Jamie Ortega, a four-time All-American who is returning to North Carolina for a fifth season, could break the Division I points and goals records in the 2022 season. But before stepping onto the field for her final campaign, she’s already making history.
Today, the UNC lacrosse star announced her new endorsement deal with Epoch Lacrosse, making her the company’s first female lacrosse athlete partner.
Made possible by new rules passed in July that allow NCAA athletes to profit off of their name, image, and likeness (NIL), Ortega is the first major domino to fall in the college women’s lacrosse game.
“Female athletes have been making huge strides in every sport,” Jamie Ortega said. “I’m happy to be one of them in lacrosse and to be a voice and platform for young generations of girls.”
In addition to sporting products such as Epoch’s Purpose 15 and Dragonfly Elite, Ortega has been working with the company to design her own apparel line, which will feature clothing for leisure and athletics. It’s set to run later this year.
The player said she’s always been interested in fashion, and having the opportunity to grow in a new area that’s previously piqued her curiosity is thrilling. She doesn’t take the responsibility lightly.
“It’s my product line,” Ortega said. “Epoch is helping me with it, but I’m the main on designing it and figuring out what I want exactly. This is who I am, what I’m going to stand for. It’s going to be my brand, so I’m putting a lot of thought and energy into designing this apparel line.
“I never thought I would be making an apparel line, but now here I am,” she continued. “I have ideas coming through me. It’s exciting to see what will unfold.”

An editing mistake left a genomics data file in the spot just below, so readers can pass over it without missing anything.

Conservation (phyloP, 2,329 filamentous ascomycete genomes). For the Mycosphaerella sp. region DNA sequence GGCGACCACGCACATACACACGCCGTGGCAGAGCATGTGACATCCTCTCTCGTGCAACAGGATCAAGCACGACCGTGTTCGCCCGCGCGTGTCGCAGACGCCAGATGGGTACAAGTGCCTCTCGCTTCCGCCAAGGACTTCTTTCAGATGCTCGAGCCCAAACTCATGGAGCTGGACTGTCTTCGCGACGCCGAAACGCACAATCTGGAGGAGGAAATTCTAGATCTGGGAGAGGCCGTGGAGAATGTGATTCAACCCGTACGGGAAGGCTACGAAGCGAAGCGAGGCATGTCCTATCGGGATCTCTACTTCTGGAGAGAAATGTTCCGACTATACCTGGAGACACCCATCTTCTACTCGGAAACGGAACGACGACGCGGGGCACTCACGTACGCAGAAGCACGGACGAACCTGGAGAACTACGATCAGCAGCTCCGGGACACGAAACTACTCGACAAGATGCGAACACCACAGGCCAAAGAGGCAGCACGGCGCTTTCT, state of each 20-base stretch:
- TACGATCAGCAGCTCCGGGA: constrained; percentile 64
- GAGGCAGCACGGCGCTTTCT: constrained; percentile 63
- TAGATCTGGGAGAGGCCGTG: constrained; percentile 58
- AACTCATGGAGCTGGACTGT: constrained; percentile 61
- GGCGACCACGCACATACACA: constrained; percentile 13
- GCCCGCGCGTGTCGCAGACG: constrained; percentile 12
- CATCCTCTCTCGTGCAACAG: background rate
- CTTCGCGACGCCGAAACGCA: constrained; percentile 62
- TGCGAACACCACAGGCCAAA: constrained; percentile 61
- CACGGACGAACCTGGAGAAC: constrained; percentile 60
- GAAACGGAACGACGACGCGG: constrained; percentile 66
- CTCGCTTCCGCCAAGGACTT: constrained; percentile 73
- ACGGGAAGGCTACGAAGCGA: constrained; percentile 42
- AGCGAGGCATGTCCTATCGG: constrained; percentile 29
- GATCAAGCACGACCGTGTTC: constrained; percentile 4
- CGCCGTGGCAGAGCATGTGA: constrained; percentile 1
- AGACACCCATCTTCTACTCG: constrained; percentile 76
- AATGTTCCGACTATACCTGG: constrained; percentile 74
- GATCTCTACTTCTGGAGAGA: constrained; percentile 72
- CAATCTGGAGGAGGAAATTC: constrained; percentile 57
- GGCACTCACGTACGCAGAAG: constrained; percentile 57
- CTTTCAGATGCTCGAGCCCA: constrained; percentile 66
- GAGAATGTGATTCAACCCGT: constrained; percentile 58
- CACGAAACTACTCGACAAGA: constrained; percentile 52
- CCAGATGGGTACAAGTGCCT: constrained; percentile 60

Ortega has come a long way from when she picked up her first stick in second grade. She found the game because one of her father’s coworkers suggested he have his daughter play – little did he know what doors he was opening for her.
At that time, there was no NIL, no professional women’s lacrosse, and no big goal to achieve other than having fun. But as Ortega has progressed, so too has lacrosse, and specifically the women’s game.
“Once I figured out my strengths and how good I could be, I didn’t want to stop,” Ortega said. “During freshman year, I was like, ‘Wow, I just want to play this sport forever.’ Seeing a pro league develop and how different but exciting it is, I want to be a part of that. To be a part of something so big and monumental to women’s lacrosse, it’s hard not to want to be a part of it.”
The time for that hasn’t come quite yet, but Ortega’s signature with Epoch brings her one step closer to the ultimate goal: making a living off of lacrosse.
It’s a recent phenomenon that lacrosse players in general can survive financially just through their sport, let alone women playing the game. But that’s been changing, with the growth of the sport and athletes like Kylie Ohlmiller paving the way for how it can be done, Ortega said.
“She set the standard for a lot of us and was the role model in showing that you can be just a professional lacrosse player and make a proper living,” Ortega explained. “Now the next generation is like, ‘She does it, so I feel like I can do that.’ More of us learn from one another. I can be a strong women’s lacrosse player, I can be a female athlete, and I can make a living off of lacrosse and grow my own brand.”
The Tar Heel said she hopes her deal with Epoch and future accomplishments in lacrosse can do the same for girls and women who come after her.
“I want to be a great role model for younger generations of girls,” Ortega explained. “I want to show them that you can go professional, and you can live out your dreams as a female athlete. My biggest goal is to show them that they can do it.”
For Jamie Ortega personally, her deal with Epoch is incredible – it puts her on the professional path early and sets her up to turn lacrosse into a full-time financer. She sees a greater opportunity, though, one that can do more than just help pay bills.
“We look up to Serena Williams, we look up to Mia Hamm,” Ortega said. “If I can be one of those girls who eventually is a role model, then I feel like I’m doing everything I need to do in life.”